Recognising archaeological food remains: archaeobotanical case studies from Bulgaria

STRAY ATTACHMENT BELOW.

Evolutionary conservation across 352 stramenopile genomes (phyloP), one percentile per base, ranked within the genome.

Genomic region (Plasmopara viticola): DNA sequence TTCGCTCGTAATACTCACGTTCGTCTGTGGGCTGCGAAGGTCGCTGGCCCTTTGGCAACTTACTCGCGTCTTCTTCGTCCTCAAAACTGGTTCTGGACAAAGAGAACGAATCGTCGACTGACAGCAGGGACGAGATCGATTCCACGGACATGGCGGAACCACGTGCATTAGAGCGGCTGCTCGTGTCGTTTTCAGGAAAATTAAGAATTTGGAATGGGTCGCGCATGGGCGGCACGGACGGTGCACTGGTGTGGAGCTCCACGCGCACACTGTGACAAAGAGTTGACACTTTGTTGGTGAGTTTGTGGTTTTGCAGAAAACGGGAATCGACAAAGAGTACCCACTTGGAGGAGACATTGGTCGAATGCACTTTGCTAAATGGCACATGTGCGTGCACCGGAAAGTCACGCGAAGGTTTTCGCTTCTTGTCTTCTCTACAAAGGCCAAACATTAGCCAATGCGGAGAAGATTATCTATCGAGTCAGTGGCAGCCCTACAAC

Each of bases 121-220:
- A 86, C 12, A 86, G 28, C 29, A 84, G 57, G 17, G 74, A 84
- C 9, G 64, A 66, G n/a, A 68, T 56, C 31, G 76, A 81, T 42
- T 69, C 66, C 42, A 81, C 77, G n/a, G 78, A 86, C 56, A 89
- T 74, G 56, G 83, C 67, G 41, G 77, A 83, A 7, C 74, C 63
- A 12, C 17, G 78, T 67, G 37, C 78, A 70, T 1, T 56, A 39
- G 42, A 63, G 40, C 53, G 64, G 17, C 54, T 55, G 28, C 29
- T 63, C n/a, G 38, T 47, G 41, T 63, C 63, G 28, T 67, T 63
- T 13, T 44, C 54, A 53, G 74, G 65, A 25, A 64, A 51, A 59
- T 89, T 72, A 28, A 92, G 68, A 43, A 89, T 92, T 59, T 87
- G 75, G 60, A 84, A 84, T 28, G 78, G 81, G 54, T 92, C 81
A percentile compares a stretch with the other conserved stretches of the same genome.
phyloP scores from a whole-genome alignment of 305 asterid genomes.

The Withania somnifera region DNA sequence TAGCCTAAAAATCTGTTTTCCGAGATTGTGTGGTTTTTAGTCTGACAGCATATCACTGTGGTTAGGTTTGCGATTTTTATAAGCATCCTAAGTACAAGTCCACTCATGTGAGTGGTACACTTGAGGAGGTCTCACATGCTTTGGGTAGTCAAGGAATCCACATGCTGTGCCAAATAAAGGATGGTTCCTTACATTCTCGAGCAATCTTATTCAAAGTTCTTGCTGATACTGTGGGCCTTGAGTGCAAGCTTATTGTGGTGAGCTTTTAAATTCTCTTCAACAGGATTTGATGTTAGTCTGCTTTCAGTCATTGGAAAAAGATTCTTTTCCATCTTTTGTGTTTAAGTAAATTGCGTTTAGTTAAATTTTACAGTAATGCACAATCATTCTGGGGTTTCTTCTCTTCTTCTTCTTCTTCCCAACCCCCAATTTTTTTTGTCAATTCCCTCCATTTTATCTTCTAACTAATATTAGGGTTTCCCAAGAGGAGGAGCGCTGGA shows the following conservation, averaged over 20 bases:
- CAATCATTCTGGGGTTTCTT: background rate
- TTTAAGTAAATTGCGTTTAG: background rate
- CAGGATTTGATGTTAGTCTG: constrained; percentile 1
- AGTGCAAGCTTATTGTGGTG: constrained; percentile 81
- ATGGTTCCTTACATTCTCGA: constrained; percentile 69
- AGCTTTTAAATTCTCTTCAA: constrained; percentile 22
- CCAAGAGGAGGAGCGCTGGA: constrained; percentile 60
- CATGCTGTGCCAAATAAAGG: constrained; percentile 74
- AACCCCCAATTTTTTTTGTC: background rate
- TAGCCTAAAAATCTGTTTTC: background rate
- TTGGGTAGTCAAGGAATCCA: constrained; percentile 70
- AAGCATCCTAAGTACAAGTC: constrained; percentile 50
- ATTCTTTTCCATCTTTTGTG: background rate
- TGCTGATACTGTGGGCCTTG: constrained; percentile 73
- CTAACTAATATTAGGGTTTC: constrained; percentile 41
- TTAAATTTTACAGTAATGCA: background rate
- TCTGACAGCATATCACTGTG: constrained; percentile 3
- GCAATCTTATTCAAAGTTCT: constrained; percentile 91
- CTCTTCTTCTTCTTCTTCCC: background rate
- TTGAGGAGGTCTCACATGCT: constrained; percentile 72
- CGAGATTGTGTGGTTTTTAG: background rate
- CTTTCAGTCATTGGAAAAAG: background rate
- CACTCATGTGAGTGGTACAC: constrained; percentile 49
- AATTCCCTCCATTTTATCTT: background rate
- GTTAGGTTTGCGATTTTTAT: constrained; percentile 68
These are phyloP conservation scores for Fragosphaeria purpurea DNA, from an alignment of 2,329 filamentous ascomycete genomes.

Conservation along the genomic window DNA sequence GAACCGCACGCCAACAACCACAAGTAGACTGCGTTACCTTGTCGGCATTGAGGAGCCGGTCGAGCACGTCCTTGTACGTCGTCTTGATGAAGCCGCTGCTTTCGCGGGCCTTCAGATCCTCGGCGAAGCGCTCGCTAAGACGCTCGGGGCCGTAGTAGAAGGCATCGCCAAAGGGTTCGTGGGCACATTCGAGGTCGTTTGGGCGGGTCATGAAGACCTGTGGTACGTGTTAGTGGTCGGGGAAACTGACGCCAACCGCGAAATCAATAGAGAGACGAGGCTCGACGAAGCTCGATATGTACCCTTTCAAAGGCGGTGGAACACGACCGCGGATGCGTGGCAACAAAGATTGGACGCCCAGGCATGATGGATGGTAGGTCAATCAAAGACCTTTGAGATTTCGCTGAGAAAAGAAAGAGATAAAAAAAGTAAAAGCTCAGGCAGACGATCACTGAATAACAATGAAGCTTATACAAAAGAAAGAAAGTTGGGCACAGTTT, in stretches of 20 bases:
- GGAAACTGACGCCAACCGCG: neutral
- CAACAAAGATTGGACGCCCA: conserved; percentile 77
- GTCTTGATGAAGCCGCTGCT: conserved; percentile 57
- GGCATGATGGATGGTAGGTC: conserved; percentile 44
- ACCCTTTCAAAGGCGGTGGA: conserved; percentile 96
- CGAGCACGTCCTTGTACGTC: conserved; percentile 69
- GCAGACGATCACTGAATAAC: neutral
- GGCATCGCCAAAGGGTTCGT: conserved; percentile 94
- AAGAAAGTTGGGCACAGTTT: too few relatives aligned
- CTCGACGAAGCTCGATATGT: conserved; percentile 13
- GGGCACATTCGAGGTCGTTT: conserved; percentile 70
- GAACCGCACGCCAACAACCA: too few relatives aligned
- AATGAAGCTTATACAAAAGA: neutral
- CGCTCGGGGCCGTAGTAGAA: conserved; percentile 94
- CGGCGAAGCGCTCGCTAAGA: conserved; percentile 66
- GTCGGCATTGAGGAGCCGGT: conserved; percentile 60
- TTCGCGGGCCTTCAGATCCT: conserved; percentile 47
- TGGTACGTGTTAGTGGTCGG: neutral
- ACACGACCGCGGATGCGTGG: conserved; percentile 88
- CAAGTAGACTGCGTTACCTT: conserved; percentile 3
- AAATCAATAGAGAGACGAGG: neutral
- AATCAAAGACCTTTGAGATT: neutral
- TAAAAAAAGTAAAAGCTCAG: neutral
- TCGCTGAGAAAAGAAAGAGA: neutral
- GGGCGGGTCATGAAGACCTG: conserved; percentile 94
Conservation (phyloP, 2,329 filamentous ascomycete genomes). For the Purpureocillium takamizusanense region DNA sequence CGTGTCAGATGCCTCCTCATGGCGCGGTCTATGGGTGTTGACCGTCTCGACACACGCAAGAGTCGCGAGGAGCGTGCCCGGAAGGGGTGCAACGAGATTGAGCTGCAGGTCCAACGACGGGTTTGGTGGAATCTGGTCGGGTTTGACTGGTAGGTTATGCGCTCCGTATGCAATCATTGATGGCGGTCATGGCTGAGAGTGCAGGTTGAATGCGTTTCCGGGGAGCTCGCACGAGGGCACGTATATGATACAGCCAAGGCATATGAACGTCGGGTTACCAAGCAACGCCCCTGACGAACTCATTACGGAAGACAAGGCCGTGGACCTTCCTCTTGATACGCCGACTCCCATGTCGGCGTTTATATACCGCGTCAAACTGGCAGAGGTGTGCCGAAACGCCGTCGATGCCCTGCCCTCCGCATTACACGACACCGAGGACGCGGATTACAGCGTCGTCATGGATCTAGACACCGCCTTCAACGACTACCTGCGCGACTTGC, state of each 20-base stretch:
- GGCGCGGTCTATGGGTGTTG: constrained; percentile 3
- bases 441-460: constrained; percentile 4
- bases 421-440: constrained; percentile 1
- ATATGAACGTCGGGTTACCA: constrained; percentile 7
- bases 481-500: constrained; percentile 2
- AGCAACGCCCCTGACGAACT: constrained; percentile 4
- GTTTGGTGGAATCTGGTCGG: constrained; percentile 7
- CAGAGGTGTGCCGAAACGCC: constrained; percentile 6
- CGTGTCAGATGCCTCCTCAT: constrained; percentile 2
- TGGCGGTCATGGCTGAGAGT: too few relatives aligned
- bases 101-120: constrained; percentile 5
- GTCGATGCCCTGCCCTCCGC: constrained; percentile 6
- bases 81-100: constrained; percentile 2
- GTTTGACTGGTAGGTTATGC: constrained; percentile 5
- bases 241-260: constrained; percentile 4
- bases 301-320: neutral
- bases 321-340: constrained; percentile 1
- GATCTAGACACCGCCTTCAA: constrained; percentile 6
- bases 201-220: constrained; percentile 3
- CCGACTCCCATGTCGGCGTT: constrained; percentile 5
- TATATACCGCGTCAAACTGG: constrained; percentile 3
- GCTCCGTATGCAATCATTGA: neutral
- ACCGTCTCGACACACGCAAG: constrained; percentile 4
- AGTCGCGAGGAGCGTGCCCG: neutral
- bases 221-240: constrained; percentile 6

The paper discusses possible evidence for cereal food from seven Bulgarian archaeological sites spanning the Early Neolithic to the Early Iron Age (6th millennium BC – 1st millennium BC). It aims to increase the awareness of excavators towards such finds and to present the methods for collecting and extracting such remains from archaeological layers and their laboratory analysis. The studied remains are mainly cereal fragments, agglomerations of fragments or amorphous/ porous masses with or without visible plant tissues. They were directly collected from vessel contents or derived by means of flotation from bulk samples taken from floor layers close to fireplaces/ cooking installations. The microscopic structure of the food remains is observed and described at plant tissue level under low magnification binocular, microscope with reflected light and Scanning Electron Microscope (SEM). These optical examinations were applied in order to detect alterations of the microstructure of the possible food remains and hence to trace the possible ways of food preparation. All the cereal food remains from the Neolithic/Chalcolithic period represent coarsely ground cereals, while the later ones (Late Bronze Age and Early Iron Age) have characteristics of finely ground cereal products and may suggest the introduction of new cooking/ baking techniques as well as shifts in food processing practices. Based on their field experience and research results the authors strongly recommend careful sampling and documentation of any charred crusts recognisable as such in vessel contents, and deposits around installations like ovens and fireplaces, which could be related to daily food preparation or ritual offerings. Such systematic study of archaeological food remains will facilitate obtaining reliable information about food preparation and consumption in the past.
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